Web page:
The Wall Street Journal tells us the art market is a blue-light special.This commentary by Marion Maneker is available to AMMpro subscribers. (The first month of AMMpro is free and subscribers are welcome to sign up for the first month and cancel before they are billed.) One of the big problems with gauging the ups and downs of the art market is figuring out what we’re measuring. Much was made last week of the fact that the auctions were down from last year. These conclusions rely on headline numbers—sale totals—to measure the market. A third fewer dollars were spent on works of art at these November sales than in November 2018. The natural conclusion is that art market is in a cyclical swoon. The inference is that there is less demand for art this year than last. But the art market isn’t a commodity market. This year’s mix of lots on offer is significantly different from last year’s lots. It;s more like other heterogenous markets we measure on a regular basis, namely the real estate market. When the National Association of Realtors releases its monthly report on existing home sales, the headline number is the number of transactions, not the aggregate value of all homes sold in the month. The NAR doesn’t even publish average home prices. They publish median home prices. Finally, and most important, we don’t see national economic statistics for the housing market based upon where homes are selling relative to asking prices. All of this comes to mind when reading The Wall Street Journal’s somewhat overstated conclusion that last week’s buying activity constituted “a bargain-hunter’s paradise.”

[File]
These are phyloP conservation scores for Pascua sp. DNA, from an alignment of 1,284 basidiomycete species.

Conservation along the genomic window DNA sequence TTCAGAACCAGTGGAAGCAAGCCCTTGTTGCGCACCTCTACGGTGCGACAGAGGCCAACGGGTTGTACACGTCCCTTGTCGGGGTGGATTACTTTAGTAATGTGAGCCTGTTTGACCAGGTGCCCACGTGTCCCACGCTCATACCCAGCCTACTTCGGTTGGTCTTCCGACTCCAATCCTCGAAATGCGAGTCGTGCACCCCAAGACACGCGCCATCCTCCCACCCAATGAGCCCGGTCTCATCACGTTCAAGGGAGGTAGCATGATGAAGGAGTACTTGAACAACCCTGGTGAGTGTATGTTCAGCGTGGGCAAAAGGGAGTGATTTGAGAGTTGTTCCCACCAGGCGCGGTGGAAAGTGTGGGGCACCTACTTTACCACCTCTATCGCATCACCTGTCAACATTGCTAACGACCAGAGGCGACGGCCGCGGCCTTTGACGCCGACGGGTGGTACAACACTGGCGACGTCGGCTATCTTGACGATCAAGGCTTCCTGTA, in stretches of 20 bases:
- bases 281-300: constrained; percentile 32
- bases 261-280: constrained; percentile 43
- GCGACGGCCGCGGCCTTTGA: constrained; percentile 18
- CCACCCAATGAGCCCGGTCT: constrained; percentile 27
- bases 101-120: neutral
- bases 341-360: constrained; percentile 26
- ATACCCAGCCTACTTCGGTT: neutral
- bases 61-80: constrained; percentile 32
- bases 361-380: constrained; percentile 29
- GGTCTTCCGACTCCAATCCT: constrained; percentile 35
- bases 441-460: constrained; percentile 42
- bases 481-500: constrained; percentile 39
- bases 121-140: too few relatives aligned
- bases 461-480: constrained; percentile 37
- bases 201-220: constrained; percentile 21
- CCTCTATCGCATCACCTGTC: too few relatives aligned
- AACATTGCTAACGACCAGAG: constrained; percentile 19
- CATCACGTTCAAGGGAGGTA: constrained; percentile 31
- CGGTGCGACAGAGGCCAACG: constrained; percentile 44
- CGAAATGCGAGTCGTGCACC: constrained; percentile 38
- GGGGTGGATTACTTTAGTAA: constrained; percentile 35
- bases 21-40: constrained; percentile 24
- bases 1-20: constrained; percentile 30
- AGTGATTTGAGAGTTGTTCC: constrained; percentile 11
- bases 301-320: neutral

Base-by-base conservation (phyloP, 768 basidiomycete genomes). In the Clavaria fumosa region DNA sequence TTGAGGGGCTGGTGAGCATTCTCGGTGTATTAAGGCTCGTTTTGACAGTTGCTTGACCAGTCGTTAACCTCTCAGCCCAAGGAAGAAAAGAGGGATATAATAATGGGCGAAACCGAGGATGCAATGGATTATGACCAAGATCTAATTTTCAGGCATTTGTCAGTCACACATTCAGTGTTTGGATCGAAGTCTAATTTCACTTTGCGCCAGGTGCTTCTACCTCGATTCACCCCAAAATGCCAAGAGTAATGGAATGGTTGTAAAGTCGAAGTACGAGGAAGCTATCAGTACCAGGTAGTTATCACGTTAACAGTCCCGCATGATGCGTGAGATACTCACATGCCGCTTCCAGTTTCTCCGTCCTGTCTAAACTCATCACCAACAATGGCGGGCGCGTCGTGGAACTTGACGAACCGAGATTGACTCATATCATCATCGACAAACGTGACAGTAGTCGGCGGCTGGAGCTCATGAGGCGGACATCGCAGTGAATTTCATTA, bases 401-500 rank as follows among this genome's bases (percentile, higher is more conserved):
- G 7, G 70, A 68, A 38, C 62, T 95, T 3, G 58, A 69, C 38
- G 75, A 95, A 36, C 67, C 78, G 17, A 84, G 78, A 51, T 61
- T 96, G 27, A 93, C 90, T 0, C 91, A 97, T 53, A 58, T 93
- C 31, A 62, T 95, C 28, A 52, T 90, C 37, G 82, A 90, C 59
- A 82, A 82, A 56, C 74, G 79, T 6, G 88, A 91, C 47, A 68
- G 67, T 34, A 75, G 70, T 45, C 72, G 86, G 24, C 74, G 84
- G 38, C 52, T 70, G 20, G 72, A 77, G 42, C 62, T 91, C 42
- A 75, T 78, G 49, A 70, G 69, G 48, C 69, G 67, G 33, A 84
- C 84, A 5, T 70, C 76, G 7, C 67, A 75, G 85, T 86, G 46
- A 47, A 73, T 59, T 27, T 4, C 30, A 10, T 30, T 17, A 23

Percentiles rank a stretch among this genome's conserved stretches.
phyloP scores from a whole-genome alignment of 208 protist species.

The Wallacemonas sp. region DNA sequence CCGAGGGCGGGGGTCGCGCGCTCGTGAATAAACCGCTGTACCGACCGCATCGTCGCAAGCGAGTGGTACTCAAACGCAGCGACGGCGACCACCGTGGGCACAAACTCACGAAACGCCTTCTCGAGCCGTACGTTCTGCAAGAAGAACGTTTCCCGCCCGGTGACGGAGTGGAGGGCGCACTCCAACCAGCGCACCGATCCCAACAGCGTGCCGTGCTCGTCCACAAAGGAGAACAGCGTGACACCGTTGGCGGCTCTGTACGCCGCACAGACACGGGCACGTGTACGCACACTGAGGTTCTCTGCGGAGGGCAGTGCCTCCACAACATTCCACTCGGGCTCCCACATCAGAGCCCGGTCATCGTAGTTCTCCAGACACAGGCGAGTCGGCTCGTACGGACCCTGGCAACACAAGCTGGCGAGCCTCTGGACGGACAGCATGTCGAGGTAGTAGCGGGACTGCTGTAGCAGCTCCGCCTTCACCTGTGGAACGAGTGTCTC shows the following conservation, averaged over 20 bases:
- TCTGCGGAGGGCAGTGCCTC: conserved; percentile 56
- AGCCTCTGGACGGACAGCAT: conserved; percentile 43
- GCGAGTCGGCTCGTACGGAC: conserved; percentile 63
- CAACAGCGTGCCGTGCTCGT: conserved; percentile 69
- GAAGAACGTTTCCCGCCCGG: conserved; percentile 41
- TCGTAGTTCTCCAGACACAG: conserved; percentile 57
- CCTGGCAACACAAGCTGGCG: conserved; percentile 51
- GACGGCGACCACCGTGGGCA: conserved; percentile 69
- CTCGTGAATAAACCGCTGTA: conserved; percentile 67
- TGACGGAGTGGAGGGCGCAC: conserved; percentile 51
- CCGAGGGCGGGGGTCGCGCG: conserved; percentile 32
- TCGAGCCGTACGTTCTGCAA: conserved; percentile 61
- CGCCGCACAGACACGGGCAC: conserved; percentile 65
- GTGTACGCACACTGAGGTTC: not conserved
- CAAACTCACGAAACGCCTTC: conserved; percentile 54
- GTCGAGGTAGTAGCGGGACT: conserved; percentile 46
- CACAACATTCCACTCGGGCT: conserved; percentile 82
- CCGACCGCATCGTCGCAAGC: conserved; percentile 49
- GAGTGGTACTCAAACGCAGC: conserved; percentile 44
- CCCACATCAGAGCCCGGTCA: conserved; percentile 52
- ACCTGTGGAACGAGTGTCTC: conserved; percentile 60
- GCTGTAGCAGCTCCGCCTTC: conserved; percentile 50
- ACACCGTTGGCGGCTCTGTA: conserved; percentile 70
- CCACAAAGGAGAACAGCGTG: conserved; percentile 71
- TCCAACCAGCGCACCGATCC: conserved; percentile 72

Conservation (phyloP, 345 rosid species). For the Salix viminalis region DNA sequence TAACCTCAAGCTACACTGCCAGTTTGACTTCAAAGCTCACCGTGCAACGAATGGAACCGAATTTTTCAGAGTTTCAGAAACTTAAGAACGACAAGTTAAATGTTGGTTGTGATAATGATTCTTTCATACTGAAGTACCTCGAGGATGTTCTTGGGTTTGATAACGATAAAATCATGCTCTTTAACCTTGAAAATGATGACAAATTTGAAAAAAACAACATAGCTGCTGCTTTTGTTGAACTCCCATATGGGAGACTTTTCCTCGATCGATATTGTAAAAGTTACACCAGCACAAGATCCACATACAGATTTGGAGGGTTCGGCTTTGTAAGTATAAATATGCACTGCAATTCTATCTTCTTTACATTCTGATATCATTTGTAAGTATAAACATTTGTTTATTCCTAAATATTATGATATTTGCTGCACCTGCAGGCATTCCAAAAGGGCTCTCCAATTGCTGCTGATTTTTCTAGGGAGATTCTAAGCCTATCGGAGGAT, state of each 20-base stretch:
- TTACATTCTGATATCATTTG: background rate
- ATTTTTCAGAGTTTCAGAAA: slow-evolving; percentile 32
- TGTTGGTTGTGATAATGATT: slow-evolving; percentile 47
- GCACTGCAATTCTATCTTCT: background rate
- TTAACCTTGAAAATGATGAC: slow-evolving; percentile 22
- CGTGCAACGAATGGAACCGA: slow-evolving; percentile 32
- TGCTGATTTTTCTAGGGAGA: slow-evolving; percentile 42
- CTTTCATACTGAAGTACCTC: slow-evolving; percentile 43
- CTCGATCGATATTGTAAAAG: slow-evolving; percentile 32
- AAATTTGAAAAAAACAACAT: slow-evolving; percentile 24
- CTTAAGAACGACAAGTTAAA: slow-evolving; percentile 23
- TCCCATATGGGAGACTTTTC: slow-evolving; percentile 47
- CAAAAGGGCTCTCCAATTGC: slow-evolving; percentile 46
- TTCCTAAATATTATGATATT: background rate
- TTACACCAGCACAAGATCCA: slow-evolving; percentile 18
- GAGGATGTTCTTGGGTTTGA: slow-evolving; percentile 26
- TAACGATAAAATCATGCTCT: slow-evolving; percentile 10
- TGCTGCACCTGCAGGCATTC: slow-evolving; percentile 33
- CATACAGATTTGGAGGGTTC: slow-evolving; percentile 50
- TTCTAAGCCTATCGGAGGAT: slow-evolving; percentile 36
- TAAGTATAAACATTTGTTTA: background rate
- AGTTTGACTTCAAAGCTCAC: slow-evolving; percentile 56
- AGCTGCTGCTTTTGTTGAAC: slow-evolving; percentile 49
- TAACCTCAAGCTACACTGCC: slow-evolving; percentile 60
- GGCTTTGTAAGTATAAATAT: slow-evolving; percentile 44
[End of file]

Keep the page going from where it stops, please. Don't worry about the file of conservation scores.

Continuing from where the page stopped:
Sign up to Art Market Monitor Premium today
You need a membership to AMMpro to view this article and other exclusive content daily.
You can register today for $90 per month—with your first month free!—or for $756 per year (no free trial period.)
If you already have an account, sign in here: